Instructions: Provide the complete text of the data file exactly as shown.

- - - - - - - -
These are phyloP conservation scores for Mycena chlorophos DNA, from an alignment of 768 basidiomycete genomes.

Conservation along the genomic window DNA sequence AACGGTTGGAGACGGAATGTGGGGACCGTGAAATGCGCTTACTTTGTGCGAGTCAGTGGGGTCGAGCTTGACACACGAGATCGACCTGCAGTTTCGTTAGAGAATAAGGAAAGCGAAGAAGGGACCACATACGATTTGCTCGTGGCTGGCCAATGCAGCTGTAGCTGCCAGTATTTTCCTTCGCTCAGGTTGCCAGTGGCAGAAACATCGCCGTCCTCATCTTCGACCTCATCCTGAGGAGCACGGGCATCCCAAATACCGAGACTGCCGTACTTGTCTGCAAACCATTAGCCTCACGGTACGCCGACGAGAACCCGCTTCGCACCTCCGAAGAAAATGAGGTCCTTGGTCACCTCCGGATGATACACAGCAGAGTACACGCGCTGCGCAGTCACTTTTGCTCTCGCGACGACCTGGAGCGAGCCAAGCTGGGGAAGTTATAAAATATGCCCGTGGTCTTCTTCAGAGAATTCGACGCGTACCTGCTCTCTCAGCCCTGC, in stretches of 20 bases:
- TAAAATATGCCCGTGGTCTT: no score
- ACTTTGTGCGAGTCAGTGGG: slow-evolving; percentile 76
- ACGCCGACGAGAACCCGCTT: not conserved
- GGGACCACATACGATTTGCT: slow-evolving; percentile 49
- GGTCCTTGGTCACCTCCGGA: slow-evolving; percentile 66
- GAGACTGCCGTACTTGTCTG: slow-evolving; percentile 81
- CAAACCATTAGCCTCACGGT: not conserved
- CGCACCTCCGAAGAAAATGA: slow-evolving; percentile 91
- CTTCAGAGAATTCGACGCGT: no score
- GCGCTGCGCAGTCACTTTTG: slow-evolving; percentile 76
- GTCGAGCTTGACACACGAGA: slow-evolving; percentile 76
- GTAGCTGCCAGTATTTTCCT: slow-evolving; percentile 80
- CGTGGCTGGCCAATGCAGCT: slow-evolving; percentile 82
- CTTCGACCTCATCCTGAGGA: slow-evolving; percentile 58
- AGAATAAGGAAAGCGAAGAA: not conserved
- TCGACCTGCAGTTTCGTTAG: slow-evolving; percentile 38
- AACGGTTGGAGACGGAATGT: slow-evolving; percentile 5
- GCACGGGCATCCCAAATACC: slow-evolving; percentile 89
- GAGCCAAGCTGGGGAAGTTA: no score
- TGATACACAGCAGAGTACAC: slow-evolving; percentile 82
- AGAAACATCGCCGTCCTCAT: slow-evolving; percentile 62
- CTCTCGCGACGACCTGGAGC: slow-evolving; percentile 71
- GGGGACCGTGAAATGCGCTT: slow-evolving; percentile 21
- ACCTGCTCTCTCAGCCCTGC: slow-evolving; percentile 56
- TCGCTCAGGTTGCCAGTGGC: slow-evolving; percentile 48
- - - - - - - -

These are phyloP conservation scores for Mycena chlorophos DNA, from an alignment of 768 basidiomycete genomes.

Conservation along the genomic window DNA sequence AACGGTTGGAGACGGAATGTGGGGACCGTGAAATGCGCTTACTTTGTGCGAGTCAGTGGGGTCGAGCTTGACACACGAGATCGACCTGCAGTTTCGTTAGAGAATAAGGAAAGCGAAGAAGGGACCACATACGATTTGCTCGTGGCTGGCCAATGCAGCTGTAGCTGCCAGTATTTTCCTTCGCTCAGGTTGCCAGTGGCAGAAACATCGCCGTCCTCATCTTCGACCTCATCCTGAGGAGCACGGGCATCCCAAATACCGAGACTGCCGTACTTGTCTGCAAACCATTAGCCTCACGGTACGCCGACGAGAACCCGCTTCGCACCTCCGAAGAAAATGAGGTCCTTGGTCACCTCCGGATGATACACAGCAGAGTACACGCGCTGCGCAGTCACTTTTGCTCTCGCGACGACCTGGAGCGAGCCAAGCTGGGGAAGTTATAAAATATGCCCGTGGTCTTCTTCAGAGAATTCGACGCGTACCTGCTCTCTCAGCCCTGC, in stretches of 20 bases:
- TAAAATATGCCCGTGGTCTT: no score
- ACTTTGTGCGAGTCAGTGGG: slow-evolving; percentile 76
- ACGCCGACGAGAACCCGCTT: not conserved
- GGGACCACATACGATTTGCT: slow-evolving; percentile 49
- GGTCCTTGGTCACCTCCGGA: slow-evolving; percentile 66
- GAGACTGCCGTACTTGTCTG: slow-evolving; percentile 81
- CAAACCATTAGCCTCACGGT: not conserved
- CGCACCTCCGAAGAAAATGA: slow-evolving; percentile 91
- CTTCAGAGAATTCGACGCGT: no score
- GCGCTGCGCAGTCACTTTTG: slow-evolving; percentile 76
- GTCGAGCTTGACACACGAGA: slow-evolving; percentile 76
- GTAGCTGCCAGTATTTTCCT: slow-evolving; percentile 80
- CGTGGCTGGCCAATGCAGCT: slow-evolving; percentile 82
- CTTCGACCTCATCCTGAGGA: slow-evolving; percentile 58
- AGAATAAGGAAAGCGAAGAA: not conserved
- TCGACCTGCAGTTTCGTTAG: slow-evolving; percentile 38
- AACGGTTGGAGACGGAATGT: slow-evolving; percentile 5
- GCACGGGCATCCCAAATACC: slow-evolving; percentile 89
- GAGCCAAGCTGGGGAAGTTA: no score
- TGATACACAGCAGAGTACAC: slow-evolving; percentile 82
- AGAAACATCGCCGTCCTCAT: slow-evolving; percentile 62
- CTCTCGCGACGACCTGGAGC: slow-evolving; percentile 71
- GGGGACCGTGAAATGCGCTT: slow-evolving; percentile 21
- ACCTGCTCTCTCAGCCCTGC: slow-evolving; percentile 56
- TCGCTCAGGTTGCCAGTGGC: slow-evolving; percentile 48